LUNENBURG - Burt Wathen, the artistic director of the Lunenburg Academy of Music Performance (LAMP) in Lunenburg, is helping lead a fundraising effort in support of a beloved piano tuner and technician Ian Gillis whose muscular dystrophy (MD) has advanced to a point he needs to acquire a specialized wheelchair accessible vehicle.
For Gillis, a Chester Basin resident, his hips and core are significantly affected by MD, a progressive genetic disease that impacts several key muscle groups in the body. He wants to return to work in some capacity with LAMP and travel independently but he needs help that won't come without significant cost.
The purchase price of a used vehicle equipped with a hydraulic lift for a motorized wheelchair is in the range of $50,000.
Gillis is over six feet tall and needs to have a full-sized van with a lowered floor or raised roof. Wathen, who started an online fundraising campaign for Gillis, included his friend's story in the internet page's text. "The vehicle also has to have heavy-duty side entry lift or ramp, a remotely actuated side door, a custom located docking system for the wheelchair at the driver's position, and special hand controls to operate the gas and brake functions," the GoFundMe page said.
The vehicle also must accommodate Gillis's power wheelchair and his ability to navigate hand controls.
He has been a constant at LAMP about 60 days during the year since the facility opened in 2014. He also tunes pianos for churches and other organizations and individuals.
"He's an institution on the South Shore," Wathen said. "Anyone who's got a piano, they call Ian in."
Wathen watched MD take its toll on his friend's frame over the years, but not in his determination and spirit.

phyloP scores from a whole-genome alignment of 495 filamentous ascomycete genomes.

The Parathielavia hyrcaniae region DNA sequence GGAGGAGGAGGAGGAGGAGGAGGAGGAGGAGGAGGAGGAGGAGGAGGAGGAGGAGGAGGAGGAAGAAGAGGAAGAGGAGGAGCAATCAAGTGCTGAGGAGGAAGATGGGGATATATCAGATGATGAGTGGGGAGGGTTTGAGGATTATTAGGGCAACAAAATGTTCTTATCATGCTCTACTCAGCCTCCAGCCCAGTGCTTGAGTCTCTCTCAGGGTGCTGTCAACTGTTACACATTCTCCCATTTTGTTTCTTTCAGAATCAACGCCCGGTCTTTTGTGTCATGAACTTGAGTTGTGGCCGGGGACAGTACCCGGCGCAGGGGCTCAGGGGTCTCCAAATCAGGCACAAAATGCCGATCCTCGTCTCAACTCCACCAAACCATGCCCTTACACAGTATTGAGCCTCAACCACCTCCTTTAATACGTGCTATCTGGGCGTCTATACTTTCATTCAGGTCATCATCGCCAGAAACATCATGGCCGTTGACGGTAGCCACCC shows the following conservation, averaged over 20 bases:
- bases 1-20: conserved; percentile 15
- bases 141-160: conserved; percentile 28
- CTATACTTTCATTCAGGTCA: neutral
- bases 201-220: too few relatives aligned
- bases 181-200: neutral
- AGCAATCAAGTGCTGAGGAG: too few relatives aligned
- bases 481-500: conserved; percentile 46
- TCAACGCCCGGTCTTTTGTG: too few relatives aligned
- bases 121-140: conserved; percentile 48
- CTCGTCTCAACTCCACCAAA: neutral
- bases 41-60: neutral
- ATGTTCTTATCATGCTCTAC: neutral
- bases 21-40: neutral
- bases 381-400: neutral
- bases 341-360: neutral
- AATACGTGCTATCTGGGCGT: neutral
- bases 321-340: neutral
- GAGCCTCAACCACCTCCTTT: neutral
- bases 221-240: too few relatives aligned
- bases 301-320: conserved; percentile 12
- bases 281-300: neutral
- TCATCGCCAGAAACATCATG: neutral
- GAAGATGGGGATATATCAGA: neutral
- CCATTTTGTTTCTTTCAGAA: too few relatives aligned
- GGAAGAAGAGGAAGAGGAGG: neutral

"You've never met a nicer fellow. We have great conversations when he's here; he's great company," Wathen said. "He's got the wheelchair but he's got no money to buy a van. We want to get him back to work and we just want to get him to get a life back."
Gillis, as an independent piano tech, and his wife, as a self-employed translator, don't have medical benefits insurance coverage. Since spring 2021, Gillis's personal income is derived mainly from a disability pension. Late last year, he broke his arm in a MD-related fall.
On the fundraising page, Gillis said his family had to contend with other major expenses, such as a home renovation to make the bathroom wheelchair accessible. While thankful for the service, he relies on a community wheels organization for medical appointments and other priority errand, but when it's available, it is only during weekday business hours.
The online fundraising page titled "Let's help Ian get back to work" can be found by searching it on www.gofundme.com.
As of May 26, more than $33,000 in donations toward the $50,000 goal have been committed.